Three years after the country got its first mini ramp, skating has changed the lives of young Palestinians, providing a much-needed outlet with no winning or losing.

Three years after the country got its first mini ramp, skating has changed the lives of young Palestinians, providing a much-needed outlet with no winning or losing.

When Palestine got its first wooden mini ramp in 2013, many of the residents were sceptical to say the least.

In a county where conflict is a part of daily life, skateboarding can seem somewhat trivial.

A year later, its first concrete park was built in Zebabdeh and since then skating has begun to flourish, revealing a positive side to a country rarely seen by the rest of the world.

“The people we met were so welcoming,” says skater and photographer James Griffiths, who documented the emerging community there while volunteering with SkatePAL.

“Considering their history and the current challenges, they face they have a right not to be.”

“But once you start looking at the people themselves, you see a totally different side to this story.”

Over half the population in Palestine is under 25 years old – a demographic with little in the way of recreational stimulation.

Skating not only provides an opportunity for self-expression, but brings a sense of community that is much needed in a region so divided.

“Skateboarding is a new creative outlet for Palestine and there’s no winning or losing in it,” says Abdullah Milhem, who lives in the city of Qalqilya, in the northwest of the West Bank. “For me, it changed my life.”

Abdullah had never touched a skateboard before 2013, but now he is one of the best skaters in the country. He volunteers as an instructor at SkateQilya, providing lessons to the local kids in the city.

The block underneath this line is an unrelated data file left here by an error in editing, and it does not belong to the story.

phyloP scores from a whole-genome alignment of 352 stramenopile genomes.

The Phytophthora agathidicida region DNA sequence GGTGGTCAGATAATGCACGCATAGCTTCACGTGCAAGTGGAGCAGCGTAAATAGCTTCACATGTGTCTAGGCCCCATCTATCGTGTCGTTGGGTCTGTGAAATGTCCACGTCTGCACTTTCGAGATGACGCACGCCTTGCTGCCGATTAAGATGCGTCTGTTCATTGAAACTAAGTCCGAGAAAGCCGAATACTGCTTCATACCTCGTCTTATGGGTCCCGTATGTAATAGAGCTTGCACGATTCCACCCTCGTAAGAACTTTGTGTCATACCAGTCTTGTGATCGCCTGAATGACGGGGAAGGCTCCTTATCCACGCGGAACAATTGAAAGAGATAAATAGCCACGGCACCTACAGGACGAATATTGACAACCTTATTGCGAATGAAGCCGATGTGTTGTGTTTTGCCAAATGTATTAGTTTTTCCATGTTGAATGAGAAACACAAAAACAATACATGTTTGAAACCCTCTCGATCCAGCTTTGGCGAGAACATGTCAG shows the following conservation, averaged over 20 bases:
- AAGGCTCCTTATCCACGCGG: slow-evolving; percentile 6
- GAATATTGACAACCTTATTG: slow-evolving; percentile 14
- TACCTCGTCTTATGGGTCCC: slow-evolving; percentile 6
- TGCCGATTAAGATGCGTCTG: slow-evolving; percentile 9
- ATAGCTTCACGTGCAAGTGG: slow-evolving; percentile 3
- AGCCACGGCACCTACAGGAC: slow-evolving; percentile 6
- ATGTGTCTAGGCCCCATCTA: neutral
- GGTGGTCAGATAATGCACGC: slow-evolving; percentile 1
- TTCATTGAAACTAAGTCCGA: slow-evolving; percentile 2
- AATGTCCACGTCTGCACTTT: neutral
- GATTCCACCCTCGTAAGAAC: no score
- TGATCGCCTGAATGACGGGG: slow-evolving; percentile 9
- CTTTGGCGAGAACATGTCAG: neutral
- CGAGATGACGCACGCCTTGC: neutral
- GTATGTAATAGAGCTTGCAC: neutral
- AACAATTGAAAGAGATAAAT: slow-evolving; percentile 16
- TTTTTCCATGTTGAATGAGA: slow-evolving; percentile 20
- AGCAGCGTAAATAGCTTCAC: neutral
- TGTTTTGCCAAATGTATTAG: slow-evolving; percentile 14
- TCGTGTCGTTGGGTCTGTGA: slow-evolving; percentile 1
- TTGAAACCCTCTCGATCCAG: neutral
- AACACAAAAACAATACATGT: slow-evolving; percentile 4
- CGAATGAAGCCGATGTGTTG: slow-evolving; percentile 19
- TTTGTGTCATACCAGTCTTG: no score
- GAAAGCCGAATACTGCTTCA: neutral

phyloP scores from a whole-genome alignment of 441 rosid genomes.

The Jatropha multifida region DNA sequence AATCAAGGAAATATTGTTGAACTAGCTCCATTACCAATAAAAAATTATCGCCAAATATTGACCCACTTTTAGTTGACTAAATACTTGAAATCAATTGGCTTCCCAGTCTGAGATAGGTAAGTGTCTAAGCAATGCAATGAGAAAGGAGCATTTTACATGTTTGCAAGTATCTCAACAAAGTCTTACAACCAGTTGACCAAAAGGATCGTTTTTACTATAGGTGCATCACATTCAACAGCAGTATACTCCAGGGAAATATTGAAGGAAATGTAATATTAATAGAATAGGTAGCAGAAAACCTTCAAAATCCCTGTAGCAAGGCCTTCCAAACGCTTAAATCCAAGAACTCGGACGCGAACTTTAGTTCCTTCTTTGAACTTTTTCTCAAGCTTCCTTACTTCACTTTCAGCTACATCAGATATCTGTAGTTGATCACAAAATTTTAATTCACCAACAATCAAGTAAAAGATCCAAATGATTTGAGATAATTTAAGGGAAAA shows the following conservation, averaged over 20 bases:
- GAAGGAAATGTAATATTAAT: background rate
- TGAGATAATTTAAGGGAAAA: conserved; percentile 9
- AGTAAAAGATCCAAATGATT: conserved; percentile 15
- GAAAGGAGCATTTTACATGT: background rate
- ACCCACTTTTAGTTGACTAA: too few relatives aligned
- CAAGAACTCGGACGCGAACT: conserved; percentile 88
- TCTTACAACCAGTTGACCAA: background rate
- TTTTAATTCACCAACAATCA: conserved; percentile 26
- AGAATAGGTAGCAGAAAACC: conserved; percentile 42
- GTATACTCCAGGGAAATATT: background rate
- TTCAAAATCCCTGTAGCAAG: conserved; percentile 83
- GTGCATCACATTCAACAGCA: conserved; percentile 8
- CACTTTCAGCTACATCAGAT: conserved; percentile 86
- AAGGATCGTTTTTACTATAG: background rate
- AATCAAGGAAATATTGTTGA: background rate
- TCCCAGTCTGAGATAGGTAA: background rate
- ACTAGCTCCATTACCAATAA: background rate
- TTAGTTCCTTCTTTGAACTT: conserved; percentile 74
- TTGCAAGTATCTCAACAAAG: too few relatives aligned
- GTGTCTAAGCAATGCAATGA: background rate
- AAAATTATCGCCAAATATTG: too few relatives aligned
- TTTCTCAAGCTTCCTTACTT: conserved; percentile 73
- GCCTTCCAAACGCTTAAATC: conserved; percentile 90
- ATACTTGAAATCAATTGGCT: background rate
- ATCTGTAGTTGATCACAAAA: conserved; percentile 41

“I see a change here,” says Abdullah. “Qalqilya is of the most conservative cities in Palestine – people don’t usually like anything new. But now, they’ve created something beautiful and you can see the difference. Skateboarding has changed the whole community.”

At first, says Abdullah, older generations in Qalqilya regarded skateboards as just “children’s toys”. People told him he was wasting his time.

But once the three-week summer camps started, the rest took care of itself.

Skating has provided a much-needed release for kids, Abdullah adds, and the lessons have helped break down established cultural barriers by providing mixed lessons for boys and girls.

“Women don’t have as much freedom in our conservative Muslim community,” says Abdullah. “But one of the good things about skateboarding is that you get to meet people with different views or beliefs.

“Where I live, we are surrounded by walls – now I try to wall ride them!” says Abdullah, laughing.

“I have friends in Israel that I skate with. When I went over there, we skated together and it was peaceful. When you see other skaters you instantly connect. It’s like a universal language… a peaceful form of resistance.”

While Palestine’s skate scene continues to strengthen, there is still a quite way to go. There aren’t any skate shops in Palestine, which means relying on donations to get boards.

“My experience was difficult because I didn’t even know there was a scene here,” says Abdullah. “But now that we have something, I hope more people can experience the joy of skating.”

“I think what skateboarding has taught the kids here – and me – is that when you fall, you have to get back up.”

Check out James Griffiths’ photography portfolio or find out more about SkatePAL and SkateQilya.

Enjoyed this article? Like Huck on Facebook or follow us on Twitter.